Category Archive


19 tips for raising a trans kid

Reader LJ recently sent us this piece from Autostraddle: 19 Terribly Interesting Tips on Raising a Trans Kid (from a Trans Kid) written by M., the blogger behind translabyrinth.

My favorite Goosebumps books and how they relate to my life

Did you guys ever read Goosebumps? The series of sixty-two books was published in 1992 to 1997 to give younger readers a chance to get creeped out by R.L. Stine before their time, and I was TOTALLY ON BOARD. While I eventually graduated to the Fear Street series (and was subsequently so terrorized I was told to stop reading the books), my heart has always had a special place for Goosebumps and the bizarre-ness it holds.

Six tips for creating awesome care-packages for children away from home

While I was growing up, I spent a lot of time away from home. I can tell you now, whether I was away for school, camp, high school summer jobs or even when I moved on to university, nothing helped my homesickness and general well-being better than when I received a care package from home. I was recently helping a friend put together a package for her high school aged child studying abroad when I realized that not everyone was in situations growing up where they were receiving care-packages.

A Pi Day bonus: one teacher’s thoughts on why math matters

“You’ll need it to balance your checkbook” or “What if you wanted to re-paint a room of your house?” are phrases that we would often hear repeated to us when we asked “Why we will ever need any of this math?”. While these uses are just as relevant as ever, these answers not only leave today’s learners unsatisfied, but also do not address the essential needs of math in today’s working world. As parents and caretakers, we should be careful to not confuse arithmetic with Mathematics.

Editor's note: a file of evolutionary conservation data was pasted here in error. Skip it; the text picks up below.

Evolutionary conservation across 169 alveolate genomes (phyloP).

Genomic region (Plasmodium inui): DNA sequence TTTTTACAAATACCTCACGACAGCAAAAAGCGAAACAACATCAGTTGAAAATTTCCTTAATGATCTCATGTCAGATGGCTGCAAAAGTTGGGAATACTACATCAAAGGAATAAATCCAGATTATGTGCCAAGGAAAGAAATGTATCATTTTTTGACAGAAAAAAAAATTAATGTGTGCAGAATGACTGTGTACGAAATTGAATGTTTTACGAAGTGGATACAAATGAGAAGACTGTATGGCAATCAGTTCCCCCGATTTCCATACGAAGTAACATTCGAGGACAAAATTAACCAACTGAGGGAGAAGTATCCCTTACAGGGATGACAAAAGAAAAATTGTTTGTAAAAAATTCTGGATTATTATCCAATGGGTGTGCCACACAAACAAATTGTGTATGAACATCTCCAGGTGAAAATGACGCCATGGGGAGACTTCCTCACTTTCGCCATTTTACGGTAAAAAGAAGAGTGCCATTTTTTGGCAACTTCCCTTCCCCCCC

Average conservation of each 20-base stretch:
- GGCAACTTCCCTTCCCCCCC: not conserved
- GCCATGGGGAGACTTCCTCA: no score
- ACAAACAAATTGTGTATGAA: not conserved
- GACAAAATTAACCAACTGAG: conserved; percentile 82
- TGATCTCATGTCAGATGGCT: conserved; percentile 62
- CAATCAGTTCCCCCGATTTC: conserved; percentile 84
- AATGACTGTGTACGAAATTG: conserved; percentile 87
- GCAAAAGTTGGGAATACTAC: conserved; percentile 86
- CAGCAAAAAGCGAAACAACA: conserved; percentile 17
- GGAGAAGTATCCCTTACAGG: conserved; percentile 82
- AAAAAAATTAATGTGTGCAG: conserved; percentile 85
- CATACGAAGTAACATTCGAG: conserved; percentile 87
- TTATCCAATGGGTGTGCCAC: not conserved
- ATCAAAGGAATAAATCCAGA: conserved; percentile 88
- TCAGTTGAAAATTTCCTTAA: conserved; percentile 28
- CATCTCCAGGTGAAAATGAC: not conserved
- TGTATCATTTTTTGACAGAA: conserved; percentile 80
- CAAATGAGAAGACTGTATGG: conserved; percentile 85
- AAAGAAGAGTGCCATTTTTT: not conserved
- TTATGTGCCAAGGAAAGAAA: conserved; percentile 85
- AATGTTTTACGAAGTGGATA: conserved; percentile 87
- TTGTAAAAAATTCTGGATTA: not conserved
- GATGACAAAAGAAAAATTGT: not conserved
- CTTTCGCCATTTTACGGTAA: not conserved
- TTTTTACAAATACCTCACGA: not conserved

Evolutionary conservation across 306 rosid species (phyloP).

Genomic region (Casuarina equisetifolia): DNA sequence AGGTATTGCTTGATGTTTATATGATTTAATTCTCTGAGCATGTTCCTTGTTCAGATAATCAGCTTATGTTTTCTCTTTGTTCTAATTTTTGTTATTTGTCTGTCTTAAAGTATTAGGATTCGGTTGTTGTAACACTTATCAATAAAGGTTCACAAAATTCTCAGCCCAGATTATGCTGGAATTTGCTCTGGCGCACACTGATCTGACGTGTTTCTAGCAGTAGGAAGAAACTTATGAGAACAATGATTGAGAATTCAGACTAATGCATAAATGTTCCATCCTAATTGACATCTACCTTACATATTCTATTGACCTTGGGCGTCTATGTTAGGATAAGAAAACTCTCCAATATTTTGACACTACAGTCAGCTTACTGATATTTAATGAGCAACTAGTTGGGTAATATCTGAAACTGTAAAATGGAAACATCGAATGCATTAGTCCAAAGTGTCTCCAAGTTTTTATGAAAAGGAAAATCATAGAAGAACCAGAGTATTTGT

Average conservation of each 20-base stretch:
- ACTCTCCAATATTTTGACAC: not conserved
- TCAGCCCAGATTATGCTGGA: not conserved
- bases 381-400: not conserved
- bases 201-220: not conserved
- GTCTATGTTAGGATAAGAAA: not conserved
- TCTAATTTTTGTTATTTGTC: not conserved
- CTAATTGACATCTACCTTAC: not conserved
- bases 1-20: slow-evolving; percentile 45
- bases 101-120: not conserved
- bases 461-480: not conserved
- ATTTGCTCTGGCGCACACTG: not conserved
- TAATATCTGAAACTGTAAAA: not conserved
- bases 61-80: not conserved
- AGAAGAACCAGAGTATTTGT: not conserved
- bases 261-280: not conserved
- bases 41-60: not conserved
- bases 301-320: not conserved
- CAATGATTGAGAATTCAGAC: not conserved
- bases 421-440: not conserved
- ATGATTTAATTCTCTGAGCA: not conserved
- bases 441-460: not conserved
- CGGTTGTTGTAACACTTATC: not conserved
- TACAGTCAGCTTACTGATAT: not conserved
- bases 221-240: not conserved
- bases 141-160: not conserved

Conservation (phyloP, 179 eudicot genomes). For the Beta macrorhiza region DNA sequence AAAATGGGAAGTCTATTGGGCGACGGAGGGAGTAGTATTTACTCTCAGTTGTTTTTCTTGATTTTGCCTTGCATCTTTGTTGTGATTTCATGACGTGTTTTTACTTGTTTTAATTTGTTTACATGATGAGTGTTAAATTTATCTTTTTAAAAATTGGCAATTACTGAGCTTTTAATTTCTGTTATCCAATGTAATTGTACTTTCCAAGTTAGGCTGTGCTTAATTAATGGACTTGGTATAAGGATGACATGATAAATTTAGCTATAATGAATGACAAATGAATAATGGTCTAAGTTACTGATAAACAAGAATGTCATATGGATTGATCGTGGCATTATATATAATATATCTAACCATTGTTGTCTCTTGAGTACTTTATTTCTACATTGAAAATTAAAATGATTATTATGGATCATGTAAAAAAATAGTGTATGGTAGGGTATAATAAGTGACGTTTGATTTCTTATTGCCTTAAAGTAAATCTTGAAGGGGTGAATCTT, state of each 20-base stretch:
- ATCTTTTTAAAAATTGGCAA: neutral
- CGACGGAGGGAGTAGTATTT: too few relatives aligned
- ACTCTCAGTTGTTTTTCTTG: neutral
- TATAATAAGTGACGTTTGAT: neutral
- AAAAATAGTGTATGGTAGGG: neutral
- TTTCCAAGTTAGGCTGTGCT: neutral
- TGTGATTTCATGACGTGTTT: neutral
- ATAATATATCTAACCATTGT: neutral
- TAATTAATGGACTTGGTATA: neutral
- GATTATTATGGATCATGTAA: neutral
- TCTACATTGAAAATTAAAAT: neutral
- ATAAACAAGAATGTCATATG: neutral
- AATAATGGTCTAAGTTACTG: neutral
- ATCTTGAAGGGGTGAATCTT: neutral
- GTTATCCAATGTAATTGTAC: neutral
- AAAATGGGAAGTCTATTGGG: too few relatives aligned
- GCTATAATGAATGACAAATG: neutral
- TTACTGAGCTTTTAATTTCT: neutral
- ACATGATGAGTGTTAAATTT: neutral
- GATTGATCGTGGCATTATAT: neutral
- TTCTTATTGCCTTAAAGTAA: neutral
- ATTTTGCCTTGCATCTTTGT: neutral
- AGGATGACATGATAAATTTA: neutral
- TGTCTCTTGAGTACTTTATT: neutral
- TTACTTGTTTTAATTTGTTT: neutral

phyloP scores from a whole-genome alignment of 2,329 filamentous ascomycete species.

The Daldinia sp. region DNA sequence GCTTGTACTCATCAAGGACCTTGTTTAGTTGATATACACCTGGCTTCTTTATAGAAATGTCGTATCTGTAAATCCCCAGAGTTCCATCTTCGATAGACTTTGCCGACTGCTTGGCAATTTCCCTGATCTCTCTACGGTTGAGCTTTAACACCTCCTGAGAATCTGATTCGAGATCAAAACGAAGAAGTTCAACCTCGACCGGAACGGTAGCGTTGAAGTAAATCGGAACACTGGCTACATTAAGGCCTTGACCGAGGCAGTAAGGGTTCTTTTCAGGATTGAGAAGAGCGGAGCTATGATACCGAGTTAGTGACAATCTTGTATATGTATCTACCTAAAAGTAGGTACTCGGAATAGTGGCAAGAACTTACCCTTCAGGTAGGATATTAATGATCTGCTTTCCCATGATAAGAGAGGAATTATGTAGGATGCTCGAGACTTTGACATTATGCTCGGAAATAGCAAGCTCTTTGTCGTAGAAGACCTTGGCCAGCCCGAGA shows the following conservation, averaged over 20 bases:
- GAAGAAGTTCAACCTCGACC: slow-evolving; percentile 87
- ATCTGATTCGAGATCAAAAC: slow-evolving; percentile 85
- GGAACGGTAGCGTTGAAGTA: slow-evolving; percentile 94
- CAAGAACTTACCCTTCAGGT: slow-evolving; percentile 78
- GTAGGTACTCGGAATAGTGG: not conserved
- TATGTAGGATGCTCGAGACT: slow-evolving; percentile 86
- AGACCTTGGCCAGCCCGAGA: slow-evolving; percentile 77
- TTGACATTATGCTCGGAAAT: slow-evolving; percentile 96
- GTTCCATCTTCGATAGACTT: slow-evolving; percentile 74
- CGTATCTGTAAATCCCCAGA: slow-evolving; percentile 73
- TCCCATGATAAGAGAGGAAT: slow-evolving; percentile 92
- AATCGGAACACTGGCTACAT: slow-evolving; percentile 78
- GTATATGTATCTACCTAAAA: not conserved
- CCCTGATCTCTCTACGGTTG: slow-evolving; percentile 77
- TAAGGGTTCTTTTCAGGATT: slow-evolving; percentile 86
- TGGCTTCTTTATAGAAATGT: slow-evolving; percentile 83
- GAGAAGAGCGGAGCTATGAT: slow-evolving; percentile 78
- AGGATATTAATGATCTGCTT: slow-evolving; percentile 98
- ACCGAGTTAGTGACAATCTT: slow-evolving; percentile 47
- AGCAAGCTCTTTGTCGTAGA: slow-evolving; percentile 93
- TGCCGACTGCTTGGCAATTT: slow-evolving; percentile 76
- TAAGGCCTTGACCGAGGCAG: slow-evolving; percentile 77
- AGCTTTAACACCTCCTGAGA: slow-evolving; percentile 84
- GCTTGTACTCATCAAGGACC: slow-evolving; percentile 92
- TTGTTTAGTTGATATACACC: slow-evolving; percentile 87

It’s Pi Day! Let’s talk about how awesome math is for your kids

Growing up I was totally one of those kids that read early, talked early, all that jazz — but hated math. I can’t even pretend that I just strongly disliked it, as my feelings were those of straight-up loathing. If I have to place the beginning of this hate-hate relationship, I can safely say it started when I got my first B in sixth grade in algebra.

How can we deal with middle school meltdowns?

My oldest child, 12 years old, is in his first year of middle school. Without warning, we have hit an academic brick wall. My once mostly straight A student is now failing half his classes. He’s bombing tests and not turning in work. While I have done my absolute best to keep in contact with his teachers and have talked with him repeatedly about the importance of good grades and writing things down, I feel like I have led my little horse to water but he’s refusing to drink.

How can I talk to my tween sister about breasts and other body parts?

I’m not a mom, but I’m getting lots of practice while helping raise my nieces and cousins and by living with my twelve-year-old sister, Angela. Angela is on the cusp of puberty and doesn’t really have a parent to talk to — my mom sent her to live with us, and my dad isn’t much use for gender-specific troubles. I’m stepping up to the plate, but am being confronted with some sticky situations.

Honesty and kids: just because you told the truth doesn’t mean they will

Honesty is the best policy. I truly believe that. I am like Honest Abe Lincoln who, when confronted about chopping down the cherry tree, shouted “Give me liberty or give me death and I’m really sorry about the tree but Babe the Blue Ox told me to do it!” Growing up, I may have kept things from my mother but I only really lied to her once.